Law enforcement officials brought an excavator across a narrow channel of the Rock River on Friday to continue work on an island near Colona as new leads are investigated in the disappearance of Trudy Appleby.

Trudy was 11 years old in 1996 when she went missing from her father’s yard in Moline.

On Friday, Trudy’s maternal grandmother, Ann Eddleman of East Moline, watched investigators from shore.

She said that in the years since Trudy disappeared, her family heard stories about the Colona area that “weren’t good.” One of those stories was that her granddaughter’s remains might be found on the Rock River at the location being searched.

“I’m not going to give up,” Eddleman said. “If I give up, there’s nothing.”

Eddleman said Trudy liked to go swimming, and on the day she went missing, a neighbor spotted her leaving with an older man in his car and taking along a swimming suit and towel. Eddleman added that Trudy was home by herself that day while her father was at work.

Eddleman said Trudy’s mother, Brenda Gordon, is taking the disappearance “day by day.”

Gordon has declined to comment about the latest development in the case.

Trudy’s father, Dennis Appleby, was at the Rock River scene on Friday. In the afternoon, he emerged from the woods on the island and walked barefoot across the channel to the mainland. He then talked for a while with Illinois State Police officers and left. He was not available for comment.

Moline Police Department Detective Scott Williams said Friday two FBI cadaver dogs were brought to the island earlier in the week to assist investigators in the search. He offered no new details about  what investigators were looking for or what they may have found.

He added the latest development is just one of hundreds of leads investigators have followed since Trudy’s disappearance.

Williams said he wasn’t sure if investigators will return to the site over the weekend.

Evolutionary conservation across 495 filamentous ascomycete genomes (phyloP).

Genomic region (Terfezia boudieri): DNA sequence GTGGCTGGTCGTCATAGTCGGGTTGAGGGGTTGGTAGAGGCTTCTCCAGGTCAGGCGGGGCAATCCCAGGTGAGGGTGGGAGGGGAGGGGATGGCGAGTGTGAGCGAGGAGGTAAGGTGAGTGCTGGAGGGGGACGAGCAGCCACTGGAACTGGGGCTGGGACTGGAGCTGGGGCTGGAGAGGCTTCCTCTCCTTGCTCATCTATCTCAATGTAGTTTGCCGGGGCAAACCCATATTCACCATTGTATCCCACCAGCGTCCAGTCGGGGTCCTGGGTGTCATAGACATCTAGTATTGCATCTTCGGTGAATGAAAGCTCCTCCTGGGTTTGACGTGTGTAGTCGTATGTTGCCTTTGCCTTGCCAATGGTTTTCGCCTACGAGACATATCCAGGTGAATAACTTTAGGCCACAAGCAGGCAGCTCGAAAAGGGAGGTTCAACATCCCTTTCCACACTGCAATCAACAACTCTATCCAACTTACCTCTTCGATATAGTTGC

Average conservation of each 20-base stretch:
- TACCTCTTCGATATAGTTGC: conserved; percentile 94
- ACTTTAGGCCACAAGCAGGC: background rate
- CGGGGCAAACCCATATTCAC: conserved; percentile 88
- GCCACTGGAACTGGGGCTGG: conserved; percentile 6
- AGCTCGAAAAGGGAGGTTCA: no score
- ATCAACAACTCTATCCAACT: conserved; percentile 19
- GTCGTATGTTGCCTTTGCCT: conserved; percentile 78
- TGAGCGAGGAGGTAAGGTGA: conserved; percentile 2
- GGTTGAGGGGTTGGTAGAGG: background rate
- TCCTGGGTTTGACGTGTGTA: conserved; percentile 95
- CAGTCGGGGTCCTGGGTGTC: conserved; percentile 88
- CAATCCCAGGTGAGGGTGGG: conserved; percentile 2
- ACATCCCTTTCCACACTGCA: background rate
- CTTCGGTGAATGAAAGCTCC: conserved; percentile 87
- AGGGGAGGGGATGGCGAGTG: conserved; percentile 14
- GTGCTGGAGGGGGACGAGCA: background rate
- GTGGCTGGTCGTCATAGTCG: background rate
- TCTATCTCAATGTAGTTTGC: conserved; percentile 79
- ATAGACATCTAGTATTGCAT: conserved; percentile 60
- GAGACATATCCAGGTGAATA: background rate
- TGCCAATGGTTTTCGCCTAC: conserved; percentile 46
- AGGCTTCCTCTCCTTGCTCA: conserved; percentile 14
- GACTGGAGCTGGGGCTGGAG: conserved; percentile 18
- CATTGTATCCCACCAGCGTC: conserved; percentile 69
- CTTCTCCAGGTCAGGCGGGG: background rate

He did not comment on whether police were questioning any suspects or persons of interest in the case. He also declined to comment about previous persons of interest.

David Whipple, 51, a registered sex offender who lives in Colona, told the Quad-City Times on Friday that he has been a “person of interest” in Trudy’s disappearance since the beginning, even though he has denied any involvement.

Whipple said his daughter and Trudy were friends and often hung out together. He added that he had been friends with Dennis Appleby.

Whipple said police questioned him in part because the victim in his sex assault case, which occurred about six years after Trudy’s disappearance, was a girl around Trudy’s age.

According to Rock Island County Circuit Court electronic records, Whipple was charged with sex assault on Aug. 16, 2002. He pleaded guilty to one count of criminal sexual assault on Nov. 8 of that year and was sentenced to four years’ probation. He also served 172 days in jail.

His victim in that case was a 13-year-old female. Whipple was 41 at the time of his arrest.

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Whipple said again on Friday said he had no involvement in the Appleby case. “The other stuff that went on with me, it did,” he said in reference to his sexual assault conviction. Referring to the Appleby case, he added, “This is not me.”

Whipple said that on the day of Trudy’s disappearance, he was living on Campbell’s Island in East Moline and he was watching his children. His wife was at work and they had one car, he added.

First Baptist Church of East Moline is holding a vigil for Trudy on the Aug. 21 anniversary of her disappearance. The church, where Gordon and the Eddlemans are members, has held a vigil annually.

“August becomes a month of anxiety for us,” the Rev. Brian Fischer, First Baptist’s pastor, said.

Fischer said that while the latest development is hopeful, the family has been led down similar paths many times before.

“I hope they find an answer,” Fischer said. “The family needs closure.”

Fischer said he wants this year’s vigil to focus not just on Trudy’s case but other missing children cases, citing the Evansdale, Iowa, disappearance of Elizabeth Collins, 9, and Lyric Cook-Morrissey, 10, three weeks ago.

“We want to pray for all who have lost a loved one in this matter,” Fischer said. “It’s very much in everyone’s conscience right now.”

About Trudy, he added, “This has become bigger than this family and this church. It affects the whole community. I don’t know of a soul who doesn’t know about Trudy Appleby.”